Since 2001, BMW has aggressively expanded the range of cars wearing a Mini badge. Coupes and funky vans have joined the classic hatch, but no car signals a bigger departure from the compact simplicity of the original Sir Alec Issigonis Mini than the Countryman SUV. Now there's a new one, which is even bigger and heavier than the original.
Even though it's wearing a Mini badge on the hood, the new Countryman has been designed with a real focus on practicality. The car's body has grown 20 cm (7.9 in) longer and 3 cm (1.2 in) wider, and its wheelbase has been extended by 7.5 cm (2.9 in) for better legroom in all five seats.
There's even a usable 450 liters (15.9 cubic ft) in the boot, or a capacious 1,309 liters (46.2 cu.ft) with the rear seats folded. Unfortunately, this extra size contributes to a jump of around 100 kg in curb weight.
Some designers make a concerted effort to hide the size of their cars, but the team at Mini has done the opposite. With chunky bumpers, oversized lights and swollen wheel arches, all the details are overblown to make the car look bigger and tougher than it actually is. We're not sure about the finished result, which looks a bit frumpy with its cross-eyed headlamps and downturned grille, but someone is sure to like it.
The cabin has mostly been borrowed from the Clubman, although a few trim pieces have been swapped out to match the Countryman's chunkier exterior. When the first New Mini launched back in 2001, it was widely criticized for low-quality interior materials, but the intervening 15 years have seen big improvements. Having poked and prodded at a Clubman JCW ALL4 in Paris, we're happy to say it's almost a match for the best that Mercedes or Audi can offer in the A-Class and A3, and the Countryman should be no different.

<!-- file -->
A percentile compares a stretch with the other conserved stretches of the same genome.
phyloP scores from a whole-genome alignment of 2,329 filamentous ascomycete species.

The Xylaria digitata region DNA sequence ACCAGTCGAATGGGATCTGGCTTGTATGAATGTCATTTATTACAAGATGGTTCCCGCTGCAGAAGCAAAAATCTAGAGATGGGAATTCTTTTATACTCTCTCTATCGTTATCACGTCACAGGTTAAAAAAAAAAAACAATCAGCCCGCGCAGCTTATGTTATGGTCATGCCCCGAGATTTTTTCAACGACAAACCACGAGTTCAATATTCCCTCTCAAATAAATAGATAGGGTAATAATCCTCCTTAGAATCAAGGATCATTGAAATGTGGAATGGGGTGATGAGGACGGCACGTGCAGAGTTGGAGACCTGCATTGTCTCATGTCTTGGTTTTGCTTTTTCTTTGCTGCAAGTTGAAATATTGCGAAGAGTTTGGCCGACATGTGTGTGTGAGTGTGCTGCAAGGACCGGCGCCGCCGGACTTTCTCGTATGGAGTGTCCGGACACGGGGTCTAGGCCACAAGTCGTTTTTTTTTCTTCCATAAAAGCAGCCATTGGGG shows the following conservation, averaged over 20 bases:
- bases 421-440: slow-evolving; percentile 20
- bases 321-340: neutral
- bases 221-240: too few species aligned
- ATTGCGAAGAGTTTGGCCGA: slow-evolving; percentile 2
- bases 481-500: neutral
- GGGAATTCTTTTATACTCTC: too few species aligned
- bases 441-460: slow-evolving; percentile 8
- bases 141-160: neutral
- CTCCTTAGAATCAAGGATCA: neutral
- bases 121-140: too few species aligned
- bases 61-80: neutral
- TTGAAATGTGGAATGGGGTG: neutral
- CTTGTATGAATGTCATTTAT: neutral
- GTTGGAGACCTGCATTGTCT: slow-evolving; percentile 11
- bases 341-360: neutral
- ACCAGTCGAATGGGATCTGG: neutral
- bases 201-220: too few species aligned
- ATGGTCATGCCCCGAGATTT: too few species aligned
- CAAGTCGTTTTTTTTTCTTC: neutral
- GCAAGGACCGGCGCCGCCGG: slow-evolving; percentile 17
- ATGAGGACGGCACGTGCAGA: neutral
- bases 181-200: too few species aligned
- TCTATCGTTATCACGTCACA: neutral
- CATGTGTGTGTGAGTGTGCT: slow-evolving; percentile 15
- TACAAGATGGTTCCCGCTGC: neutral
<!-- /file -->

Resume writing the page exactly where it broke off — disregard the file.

There are plenty of options in the engine lineup, including the first ever Mini Plug-In Hybrid, but the range kicks off with the familiar BMW Group petrol three-cylinder turbo making 100 kW (136 hp) and 220 Nm (162 lb.ft). Jumping up in the range gets you the Cooper S, powered by a 141 kW (192 hp) four-cylinder turbo.
Interestingly, the Cooper S won't be the quickest Countryman. That honor is reserved for a four-cylinder diesel in the shape of the Cooper SD, which makes 140 kW (190 hp) of power and a handy 400 Nm (295 lb.ft) of torque. Lower-end engines will be available with a six-speed manual gearbox or a six-speed steptronic auto, although range-topping cars will come with an eight-speed auto as standard.
The plug-in hybrid on offer combines a three-cylinder petrol engine with an electric motor for a total system output of 165 kW (224 hp) and 385 Nm (284 lb.ft). As yet, there's no word about all-electric range. Although the official fuel consumption figure is a measly 2.1 l/100 km (112 mpg), so we'd be amazed if anyone goes near it during regular driving.
As yet, there's no word on pricing for the Countryman, but it will make its official debut at the LA Motor Show in November, before hitting showrooms in February 2017. Expect it to start around US$23,000, before options, of course.
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